The union representing about 55,000 Ontario education workers says almost no progress was made over three days of contract talks with the government, and negotiations will resume just two days before they’re in a legal strike position.
If those talks aren’t fruitful, a full strike is “very possible,” the president ofCUPE’s Ontario School Boards Council of Unions said Wednesday.
CUPE, which represents workers such as educational assistants, custodians and early childhood educators, said the mediator who was assisting with bargaining this week has concluded the two sides are too far apart and talks should be adjourned.
The parties are set to return to the table Nov. 1 for an indeterminate amount of time.
The CUPE education workers are in a legal strike position as of Nov. 3 and Walton said what happens on that date depends on the talks leading up to that, but in previous bargaining, work-to-rule didn’t provide enough pressure. In 2019, CUPE and the government reached a last-minute deal the day before workers had been set to go on a full strike.
“In the past, we tried work-to-rule with this government and it meant nothing to them,” Walton said.
“In fact, it was only when we went to a full withdrawal of services in 2019, when we were moving towards that, that we were actually able to get them to come and truly negotiate at the table. I really hope it’s not going to take that amount of pressure. It should be enough pressure right now that the countdown is on.”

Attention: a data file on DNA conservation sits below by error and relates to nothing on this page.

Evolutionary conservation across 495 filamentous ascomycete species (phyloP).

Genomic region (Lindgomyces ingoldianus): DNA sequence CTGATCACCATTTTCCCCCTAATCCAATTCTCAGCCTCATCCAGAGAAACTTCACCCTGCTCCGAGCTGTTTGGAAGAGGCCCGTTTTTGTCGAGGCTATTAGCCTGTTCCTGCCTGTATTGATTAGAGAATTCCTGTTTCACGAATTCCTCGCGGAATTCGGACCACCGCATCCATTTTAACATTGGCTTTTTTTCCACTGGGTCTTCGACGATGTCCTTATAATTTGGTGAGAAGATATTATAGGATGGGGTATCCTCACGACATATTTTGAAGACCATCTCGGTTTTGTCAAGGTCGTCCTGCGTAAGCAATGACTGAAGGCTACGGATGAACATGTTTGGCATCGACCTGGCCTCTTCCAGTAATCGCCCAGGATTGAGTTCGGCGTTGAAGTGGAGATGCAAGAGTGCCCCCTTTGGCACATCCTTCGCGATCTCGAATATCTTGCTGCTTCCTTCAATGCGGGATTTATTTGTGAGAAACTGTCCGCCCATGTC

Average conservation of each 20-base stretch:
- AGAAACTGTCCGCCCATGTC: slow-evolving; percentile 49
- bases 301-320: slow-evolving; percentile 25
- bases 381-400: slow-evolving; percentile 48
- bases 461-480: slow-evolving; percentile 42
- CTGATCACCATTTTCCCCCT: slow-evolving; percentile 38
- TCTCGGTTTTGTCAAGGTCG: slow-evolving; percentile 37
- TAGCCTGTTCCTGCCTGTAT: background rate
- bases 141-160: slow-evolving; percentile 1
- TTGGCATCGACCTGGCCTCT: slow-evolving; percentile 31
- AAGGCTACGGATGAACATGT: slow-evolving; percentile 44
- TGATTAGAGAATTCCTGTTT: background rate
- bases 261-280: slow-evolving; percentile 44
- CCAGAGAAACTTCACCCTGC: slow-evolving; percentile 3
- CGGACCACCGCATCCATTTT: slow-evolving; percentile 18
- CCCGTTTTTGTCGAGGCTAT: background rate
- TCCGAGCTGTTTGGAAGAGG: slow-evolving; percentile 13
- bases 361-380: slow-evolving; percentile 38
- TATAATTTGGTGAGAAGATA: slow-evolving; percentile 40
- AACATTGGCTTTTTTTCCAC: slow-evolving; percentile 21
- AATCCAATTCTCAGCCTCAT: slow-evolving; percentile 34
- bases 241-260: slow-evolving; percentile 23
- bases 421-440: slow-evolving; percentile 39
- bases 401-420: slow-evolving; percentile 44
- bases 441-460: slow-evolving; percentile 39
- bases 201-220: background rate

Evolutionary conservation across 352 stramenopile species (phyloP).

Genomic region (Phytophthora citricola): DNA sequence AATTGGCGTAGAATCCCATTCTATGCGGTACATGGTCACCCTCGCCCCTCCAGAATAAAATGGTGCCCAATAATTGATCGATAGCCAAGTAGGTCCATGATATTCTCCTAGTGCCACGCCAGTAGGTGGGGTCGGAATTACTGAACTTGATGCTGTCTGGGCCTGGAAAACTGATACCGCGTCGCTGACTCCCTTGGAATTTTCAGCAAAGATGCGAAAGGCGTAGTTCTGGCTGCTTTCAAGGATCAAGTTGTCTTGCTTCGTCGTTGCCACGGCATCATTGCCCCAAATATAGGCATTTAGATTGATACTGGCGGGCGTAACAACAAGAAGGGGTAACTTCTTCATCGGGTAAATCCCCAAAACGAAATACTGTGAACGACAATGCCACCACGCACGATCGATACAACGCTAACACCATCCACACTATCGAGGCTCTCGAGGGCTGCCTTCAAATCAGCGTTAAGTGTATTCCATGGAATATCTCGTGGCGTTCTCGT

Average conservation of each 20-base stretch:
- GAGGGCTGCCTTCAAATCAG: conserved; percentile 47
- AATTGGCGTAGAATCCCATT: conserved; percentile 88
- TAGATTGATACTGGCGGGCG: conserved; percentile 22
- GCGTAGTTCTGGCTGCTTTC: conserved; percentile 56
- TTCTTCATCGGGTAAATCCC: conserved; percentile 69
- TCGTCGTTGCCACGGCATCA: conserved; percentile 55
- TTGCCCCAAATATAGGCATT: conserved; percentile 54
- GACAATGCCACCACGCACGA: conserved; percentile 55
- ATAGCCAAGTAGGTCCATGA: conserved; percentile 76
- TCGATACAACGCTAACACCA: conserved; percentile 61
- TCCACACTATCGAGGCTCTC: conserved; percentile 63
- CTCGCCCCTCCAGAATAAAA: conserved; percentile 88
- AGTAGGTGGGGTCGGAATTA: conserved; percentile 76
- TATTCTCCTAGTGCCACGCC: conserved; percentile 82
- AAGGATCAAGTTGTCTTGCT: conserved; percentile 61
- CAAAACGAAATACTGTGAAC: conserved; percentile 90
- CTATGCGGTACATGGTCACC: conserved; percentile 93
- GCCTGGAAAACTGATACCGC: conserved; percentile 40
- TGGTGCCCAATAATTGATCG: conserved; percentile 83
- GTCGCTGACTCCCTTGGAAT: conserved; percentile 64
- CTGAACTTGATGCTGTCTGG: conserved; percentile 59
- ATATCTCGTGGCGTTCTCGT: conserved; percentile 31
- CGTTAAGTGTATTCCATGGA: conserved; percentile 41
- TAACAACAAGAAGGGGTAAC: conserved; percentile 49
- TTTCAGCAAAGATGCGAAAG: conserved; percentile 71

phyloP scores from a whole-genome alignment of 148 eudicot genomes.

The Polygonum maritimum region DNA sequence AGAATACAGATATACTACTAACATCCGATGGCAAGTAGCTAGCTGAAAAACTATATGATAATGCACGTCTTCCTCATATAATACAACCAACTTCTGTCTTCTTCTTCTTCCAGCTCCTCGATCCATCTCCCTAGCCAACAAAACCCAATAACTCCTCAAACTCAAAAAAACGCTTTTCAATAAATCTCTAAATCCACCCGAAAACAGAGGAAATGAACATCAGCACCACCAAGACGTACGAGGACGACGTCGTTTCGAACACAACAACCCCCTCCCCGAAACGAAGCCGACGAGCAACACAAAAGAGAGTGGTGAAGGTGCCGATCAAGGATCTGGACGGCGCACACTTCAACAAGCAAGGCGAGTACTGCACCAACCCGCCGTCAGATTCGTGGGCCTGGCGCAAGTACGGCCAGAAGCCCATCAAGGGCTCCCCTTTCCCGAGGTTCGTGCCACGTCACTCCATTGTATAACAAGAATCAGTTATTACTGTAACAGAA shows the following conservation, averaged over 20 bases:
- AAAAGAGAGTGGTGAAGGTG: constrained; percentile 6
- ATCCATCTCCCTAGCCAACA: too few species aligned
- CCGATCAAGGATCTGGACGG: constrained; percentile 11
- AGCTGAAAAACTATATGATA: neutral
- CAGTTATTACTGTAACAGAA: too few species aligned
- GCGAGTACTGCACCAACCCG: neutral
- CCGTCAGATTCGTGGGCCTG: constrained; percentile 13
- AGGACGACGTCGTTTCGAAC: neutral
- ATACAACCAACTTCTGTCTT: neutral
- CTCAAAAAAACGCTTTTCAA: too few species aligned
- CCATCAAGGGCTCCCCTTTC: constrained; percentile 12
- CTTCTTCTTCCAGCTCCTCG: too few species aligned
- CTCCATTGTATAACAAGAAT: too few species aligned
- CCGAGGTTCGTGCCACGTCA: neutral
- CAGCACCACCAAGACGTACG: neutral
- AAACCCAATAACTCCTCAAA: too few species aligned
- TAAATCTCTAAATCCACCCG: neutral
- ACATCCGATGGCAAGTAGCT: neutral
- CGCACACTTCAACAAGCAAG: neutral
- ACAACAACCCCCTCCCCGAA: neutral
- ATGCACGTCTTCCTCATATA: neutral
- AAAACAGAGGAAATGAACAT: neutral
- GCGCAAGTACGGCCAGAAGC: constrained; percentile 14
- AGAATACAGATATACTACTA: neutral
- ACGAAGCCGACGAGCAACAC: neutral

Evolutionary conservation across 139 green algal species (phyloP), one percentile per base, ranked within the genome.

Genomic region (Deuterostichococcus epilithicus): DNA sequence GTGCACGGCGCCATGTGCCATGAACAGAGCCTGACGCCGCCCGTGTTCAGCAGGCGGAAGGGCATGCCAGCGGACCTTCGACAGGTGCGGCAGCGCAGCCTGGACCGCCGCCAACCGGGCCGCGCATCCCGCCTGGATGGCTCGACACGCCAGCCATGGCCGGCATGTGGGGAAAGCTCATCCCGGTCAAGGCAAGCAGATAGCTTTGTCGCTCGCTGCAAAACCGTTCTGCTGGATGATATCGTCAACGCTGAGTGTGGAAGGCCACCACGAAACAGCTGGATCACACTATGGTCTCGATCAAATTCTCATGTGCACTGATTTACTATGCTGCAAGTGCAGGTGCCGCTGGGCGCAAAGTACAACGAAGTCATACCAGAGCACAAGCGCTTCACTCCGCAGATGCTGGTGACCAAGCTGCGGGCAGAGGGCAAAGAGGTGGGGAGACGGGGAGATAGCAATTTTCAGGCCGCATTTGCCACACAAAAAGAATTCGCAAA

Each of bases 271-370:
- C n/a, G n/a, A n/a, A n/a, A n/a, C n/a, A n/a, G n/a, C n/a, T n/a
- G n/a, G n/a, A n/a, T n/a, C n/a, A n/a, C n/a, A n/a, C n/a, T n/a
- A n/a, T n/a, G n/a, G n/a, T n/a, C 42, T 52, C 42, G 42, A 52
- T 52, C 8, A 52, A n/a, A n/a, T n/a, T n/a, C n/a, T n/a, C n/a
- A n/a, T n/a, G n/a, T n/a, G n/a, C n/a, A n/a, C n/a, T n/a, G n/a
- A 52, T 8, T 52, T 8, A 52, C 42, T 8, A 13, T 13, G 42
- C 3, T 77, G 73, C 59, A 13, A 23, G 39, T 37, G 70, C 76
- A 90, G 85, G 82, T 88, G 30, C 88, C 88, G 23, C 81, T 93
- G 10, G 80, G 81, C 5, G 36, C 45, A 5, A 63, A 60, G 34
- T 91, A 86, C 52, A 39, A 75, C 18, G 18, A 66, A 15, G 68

Education minister says union won’t compromise
In 2019, widespread school closures had been planned in the event of a CUPE support staff strike, Walton said.
“The work that we do is so integral to the running of schools, and especially to the safety of schools, and it’s so disappointing that we have to remove services in order for folks to actually value the work that we do,” she said.
Education Minister Stephen Lecce said CUPE is “trying to disrupt in-class learning by refusing to compromise” on what he calls unreasonable demands.
“Ontario’s government has a reasonable offer that increases salaries for all workers, while protecting a very generous pension and benefit package,” he wrote.
“Parents can rest assured this government will not waver in its resolve to keep all students in class, where they belong.”
Education workers make proposals
CUPE is looking for annual salary increases of 11.7 per cent and the government in response has offered raises of two per cent a year for workers making less than $40,000 and 1.25 per cent for all others.
Education workers have made several other proposals, including overtime at two times the regular pay rate, 30 minutes of paid prep time per day for educational assistants and ECEs, an increase in benefits and professional development for all workers.
Other than the proposal on wages, the government’s offer seeks to keep all other areas the same as the previous deal except for a cut to sick leave pay.
The government also wants to institute what it’s calling a five-day “waiting period” for short-term disability during which a worker would receive 25 per cent of their normal pay and 90 per cent for the rest of the 120 days.
Walton said during the past three days of talks, the only progress was that the parties agreed to a minimum amount of bereavement leave for all workers.